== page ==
The fan response was enthusiastic and in November 1972 Swamp Thing arouse again in the pages of his own title. Wein and Wrightson, working with editor Joe Orlando, reworked the creature's origin, christening the walking clump of vegetation Alex Holland, a scientist who had really gone through some changes when his laboratory, hidden deep in the Louisiana swamps, was destroyed by those good old comic book regulars, Foreign Agents.

After being submerged in the marshes for days, soaked with his own chemicals, Holland somehow survives, transformed into a creature half vegetal, half human, unable to speak but still sentient, a creature (like Frankenstein's monster) more to be pitied than feared.

Swamp Thing, it must be mentioned, certainly had a precedent in comics and can trace his ancestry back to The Heap, a mossy character written by Harry Stein and illustrated by Mort Leav for Air Fighters #3 (Hillman Publishing, December 1942). The Heap also had a human origin, once the World War I German flying ace Baron Eric von Emmelman. After his Fokker is shot down to crash in a local swamp, the badly burned Baron undergoes an uncanny transformation, somehow surviving to evolve into a mindless greenish-brown muck creature, feared and shunned wherever he/it goes.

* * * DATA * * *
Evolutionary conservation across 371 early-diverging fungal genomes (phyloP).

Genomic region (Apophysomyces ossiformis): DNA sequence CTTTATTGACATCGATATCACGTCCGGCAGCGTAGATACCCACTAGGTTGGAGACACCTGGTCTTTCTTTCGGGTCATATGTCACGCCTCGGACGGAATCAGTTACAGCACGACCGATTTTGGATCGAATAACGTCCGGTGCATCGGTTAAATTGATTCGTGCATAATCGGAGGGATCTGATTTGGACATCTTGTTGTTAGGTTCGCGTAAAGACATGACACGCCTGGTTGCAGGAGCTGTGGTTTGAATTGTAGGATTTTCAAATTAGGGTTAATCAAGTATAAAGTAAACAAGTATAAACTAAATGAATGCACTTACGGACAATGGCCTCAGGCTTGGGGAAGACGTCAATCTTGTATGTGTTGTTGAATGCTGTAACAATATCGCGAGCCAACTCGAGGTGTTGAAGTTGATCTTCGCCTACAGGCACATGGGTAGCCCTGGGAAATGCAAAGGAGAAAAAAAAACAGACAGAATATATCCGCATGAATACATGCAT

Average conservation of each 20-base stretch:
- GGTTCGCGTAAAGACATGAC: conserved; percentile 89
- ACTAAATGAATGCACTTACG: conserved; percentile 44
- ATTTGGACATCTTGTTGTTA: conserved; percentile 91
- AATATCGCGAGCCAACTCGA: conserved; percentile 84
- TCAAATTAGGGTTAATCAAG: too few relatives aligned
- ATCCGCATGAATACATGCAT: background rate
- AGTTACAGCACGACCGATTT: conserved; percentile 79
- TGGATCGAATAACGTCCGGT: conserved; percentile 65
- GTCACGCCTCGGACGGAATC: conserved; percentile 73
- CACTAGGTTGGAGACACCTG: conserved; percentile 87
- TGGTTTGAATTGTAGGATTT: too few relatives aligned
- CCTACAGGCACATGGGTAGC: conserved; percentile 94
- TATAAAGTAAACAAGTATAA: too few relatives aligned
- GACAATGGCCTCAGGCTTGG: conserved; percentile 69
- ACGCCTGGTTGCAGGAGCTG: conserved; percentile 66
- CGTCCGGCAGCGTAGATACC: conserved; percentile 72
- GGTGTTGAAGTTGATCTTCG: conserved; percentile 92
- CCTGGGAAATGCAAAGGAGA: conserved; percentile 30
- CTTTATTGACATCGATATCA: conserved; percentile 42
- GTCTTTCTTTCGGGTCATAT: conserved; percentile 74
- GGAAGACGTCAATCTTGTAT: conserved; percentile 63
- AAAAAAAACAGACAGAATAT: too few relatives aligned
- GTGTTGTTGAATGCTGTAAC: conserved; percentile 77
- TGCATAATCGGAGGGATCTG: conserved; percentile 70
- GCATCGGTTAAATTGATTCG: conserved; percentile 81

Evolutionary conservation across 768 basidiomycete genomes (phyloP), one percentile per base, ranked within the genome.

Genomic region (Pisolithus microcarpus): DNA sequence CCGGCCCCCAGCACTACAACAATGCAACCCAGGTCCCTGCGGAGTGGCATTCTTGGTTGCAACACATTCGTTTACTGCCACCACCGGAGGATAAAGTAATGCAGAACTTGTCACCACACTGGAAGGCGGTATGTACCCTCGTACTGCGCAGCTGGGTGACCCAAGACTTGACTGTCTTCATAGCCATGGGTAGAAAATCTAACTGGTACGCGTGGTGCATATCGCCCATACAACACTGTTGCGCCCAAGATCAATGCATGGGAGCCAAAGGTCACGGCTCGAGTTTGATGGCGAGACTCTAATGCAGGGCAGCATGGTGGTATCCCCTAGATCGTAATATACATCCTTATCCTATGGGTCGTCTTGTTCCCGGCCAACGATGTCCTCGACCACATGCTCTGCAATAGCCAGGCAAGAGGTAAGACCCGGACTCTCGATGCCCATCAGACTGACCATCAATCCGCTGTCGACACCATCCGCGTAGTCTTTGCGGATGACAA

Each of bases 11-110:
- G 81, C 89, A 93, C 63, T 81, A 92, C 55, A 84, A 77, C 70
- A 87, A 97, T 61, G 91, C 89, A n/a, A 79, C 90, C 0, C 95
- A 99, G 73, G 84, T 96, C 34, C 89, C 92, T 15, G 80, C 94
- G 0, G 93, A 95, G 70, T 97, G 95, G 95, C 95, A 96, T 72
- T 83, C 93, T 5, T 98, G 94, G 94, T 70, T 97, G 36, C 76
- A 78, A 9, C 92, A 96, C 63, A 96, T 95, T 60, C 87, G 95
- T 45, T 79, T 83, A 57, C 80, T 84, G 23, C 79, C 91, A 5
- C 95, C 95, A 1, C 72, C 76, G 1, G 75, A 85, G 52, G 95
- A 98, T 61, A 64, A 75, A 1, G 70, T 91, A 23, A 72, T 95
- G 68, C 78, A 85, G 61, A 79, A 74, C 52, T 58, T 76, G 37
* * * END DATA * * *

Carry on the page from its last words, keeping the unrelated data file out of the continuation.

Since Swamp Thing wasn't mindless, Wein (who would eventually become Marvel's editor-in-chief) had more to work with, crafting sensitive and well thought out plotlines as Swamp Thing/Holland tries to discover the reasons behind his assassination while eluding the government agent Matt Cable and a sadistic genius, Arcane.

When Wrightson dropped off the book in 1974 after his all too brief ten issue run, David Michelinie became the new Swamp Thing writer. Despite the impressive artistic talents of Nestor (Rima) Redondo and Alfredo Alcala, without Wrightson and Wein the unique flavor of the book seemed to evaporate until, after a run of 24 issues, the first series was finally canceled in 1976.